The Playbook For The Modern Man

The Paleo Diet Could Be Your Early Ticket To The Grave, According To New Australian Study

That’s one tasty red flag.

No one wants to die but at some point we’re all toast. This sounds morbid but throughout history has led to some of the most hedonistic nutritional breakthroughs mankind has seen (from Ben & Jerry’s to Anthony Bourdain).

However, in recent years there has been a push back against this devil-may-care attitude, as low carb zealots attempt to take your diet back to simpler (paleolithic) times.

Trade your eggs on toast for eggs on eggs, your pasta for zucchini and your cereal for steak, they say. And never mention that cavemen didn’t eat Matcha.

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While going strictly Paleo is likely better than badly following a mainstream science diet, past studies have raised numerous concerns about the quantity of saturated fat low carb dieters tend to consume.

Adding to this list of concerns is a new Australian study, published in the European Journal of Nutrition, which found people who follow the Paleolithic diet have high levels of a blood biomarker tied to heart disease, and also suggested they have poorer gut health.

As reported by Medical News Today, this finding “raises some red flags about this type of diet, which, the researchers suggest, is not balanced enough to ensure good health.”

While Paleo dieters’ culling of refined carbohydrates and processed sugars (and their high intake of meats, fruits, vegetables, nuts and seeds) is to be commended, their culling of dairy, legumes, and whole-grains is on scientifically shaky ground.

This has become a topic of intense debate, with some studies suggesting the Paleo diet can protect against heart attacks and diabetes and others suggesting the exact opposite.

To shed some light on the topic the aforementioned team of Australian investigators conducted an investigation into the long term effects of the Paleo diet, analysing 44 volunteers who followed Paleo diets, as well as 47 volunteers who followed typical diets that met national dietary recommendations.

Led by scientist Angela Genoni, the experiment took place over a year, during which the researchers “collected biological samples from all the participants, assessed their diets, and compared results between the Paleo cohort and the control group,” (Medical News Today).

Moreover, in order to be more precise, participants who followed a Paleo diet were split into two further groups, one of which included 22 individuals who ate less than one serving per day of grains and dairy, and another which included 22 individuals who ate more than one serving of grains and dairy per day.

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As reported by Medical News Today, “The researchers found that, across Paleo groups, individuals presented heightened blood levels of a compound that specialists associate with heart disease: trimethylamine N-oxide.”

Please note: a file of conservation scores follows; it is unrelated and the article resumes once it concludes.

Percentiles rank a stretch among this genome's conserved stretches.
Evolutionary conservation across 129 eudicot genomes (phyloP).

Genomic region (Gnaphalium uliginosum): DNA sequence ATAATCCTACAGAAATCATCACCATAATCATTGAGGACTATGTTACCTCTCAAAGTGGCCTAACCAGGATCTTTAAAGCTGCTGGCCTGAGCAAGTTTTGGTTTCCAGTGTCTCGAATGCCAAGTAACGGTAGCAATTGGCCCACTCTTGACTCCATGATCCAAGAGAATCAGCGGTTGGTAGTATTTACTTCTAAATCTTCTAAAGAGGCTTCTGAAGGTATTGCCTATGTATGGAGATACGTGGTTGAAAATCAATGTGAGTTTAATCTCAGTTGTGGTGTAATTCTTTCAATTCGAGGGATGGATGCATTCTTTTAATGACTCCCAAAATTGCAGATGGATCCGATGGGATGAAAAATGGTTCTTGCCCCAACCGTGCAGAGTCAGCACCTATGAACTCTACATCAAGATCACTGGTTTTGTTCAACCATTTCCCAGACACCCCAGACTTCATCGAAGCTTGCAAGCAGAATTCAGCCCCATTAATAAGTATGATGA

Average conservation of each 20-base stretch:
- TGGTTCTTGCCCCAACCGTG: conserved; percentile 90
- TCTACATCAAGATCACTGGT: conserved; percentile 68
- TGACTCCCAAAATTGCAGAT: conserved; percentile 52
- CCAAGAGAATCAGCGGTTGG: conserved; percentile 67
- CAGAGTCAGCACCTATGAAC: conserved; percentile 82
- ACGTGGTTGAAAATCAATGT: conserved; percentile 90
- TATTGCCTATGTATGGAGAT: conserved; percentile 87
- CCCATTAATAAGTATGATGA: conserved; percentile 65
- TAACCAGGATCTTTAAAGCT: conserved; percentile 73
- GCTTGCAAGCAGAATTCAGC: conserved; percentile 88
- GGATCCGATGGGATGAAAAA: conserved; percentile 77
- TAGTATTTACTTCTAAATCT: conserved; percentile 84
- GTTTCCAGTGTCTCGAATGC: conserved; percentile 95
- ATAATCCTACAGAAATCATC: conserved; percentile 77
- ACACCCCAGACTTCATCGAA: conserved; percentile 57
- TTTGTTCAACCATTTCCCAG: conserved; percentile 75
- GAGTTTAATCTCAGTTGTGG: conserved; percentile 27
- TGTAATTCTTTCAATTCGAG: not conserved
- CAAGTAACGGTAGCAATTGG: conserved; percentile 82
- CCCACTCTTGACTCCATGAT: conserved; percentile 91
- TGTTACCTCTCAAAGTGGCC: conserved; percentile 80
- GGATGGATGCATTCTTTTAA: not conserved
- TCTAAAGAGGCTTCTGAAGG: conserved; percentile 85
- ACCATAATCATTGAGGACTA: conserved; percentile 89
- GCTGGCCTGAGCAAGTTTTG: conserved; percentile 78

“Trimethylamine N-oxide first forms in the gut, and its levels depend on a person’s diet and the bacteria that populate their gut, among other factors.”

Lead scientist Angela Genoni also said: “We… found that populations of beneficial bacterial species were lower in the Paleolithic groups, associated with the reduced carbohydrate intake, which may have consequences for other chronic diseases over the long term.”

Genoni and her team believe Paleo dieters have such heightened levels of trimethylamine N-oxide because they do not consume whole grains — a great source of dietary fibre, which helps reduce one’s risk of cardiovascular problems.

“We found the lack of whole grains associated with [trimethylamine N-oxide] levels… may provide a link [with] the reduced risks of cardiovascular disease we see in populations with high intakes of whole grains,” says Geroni.

“The Paleo diet excludes all grains and we know that whole grains are a fantastic source of resistant starch and many other fermentable fibers that are vital to the health of your gut microbiome.”

Additionally, the researchers point out that participants in the Paleo diet groups also had higher concentrations of the gut bacteria “hungatella” that generate the compound.

“Because [trimethylamine N-oxide] is produced in the gut, a lack of whole grains might change the populations of bacteria enough to enable higher production of this compound,” Genoni explains in the European Journal of Nutrition.

“Additionally, the Paleo diet includes greater servings per day of red meat, which provides the precursor compounds to produce [trimethylamine N-oxide]… and Paleo followers consumed twice the recommended level of saturated fats, which is cause for concern.”

The conclusion? Excluding whole grains from your diet can seriously impact your gut health, with implications for your heart, too. The scientists also call for more studies to be conducted into the role of vegetables and saturated fats in regulating key biological mechanisms in the gut.

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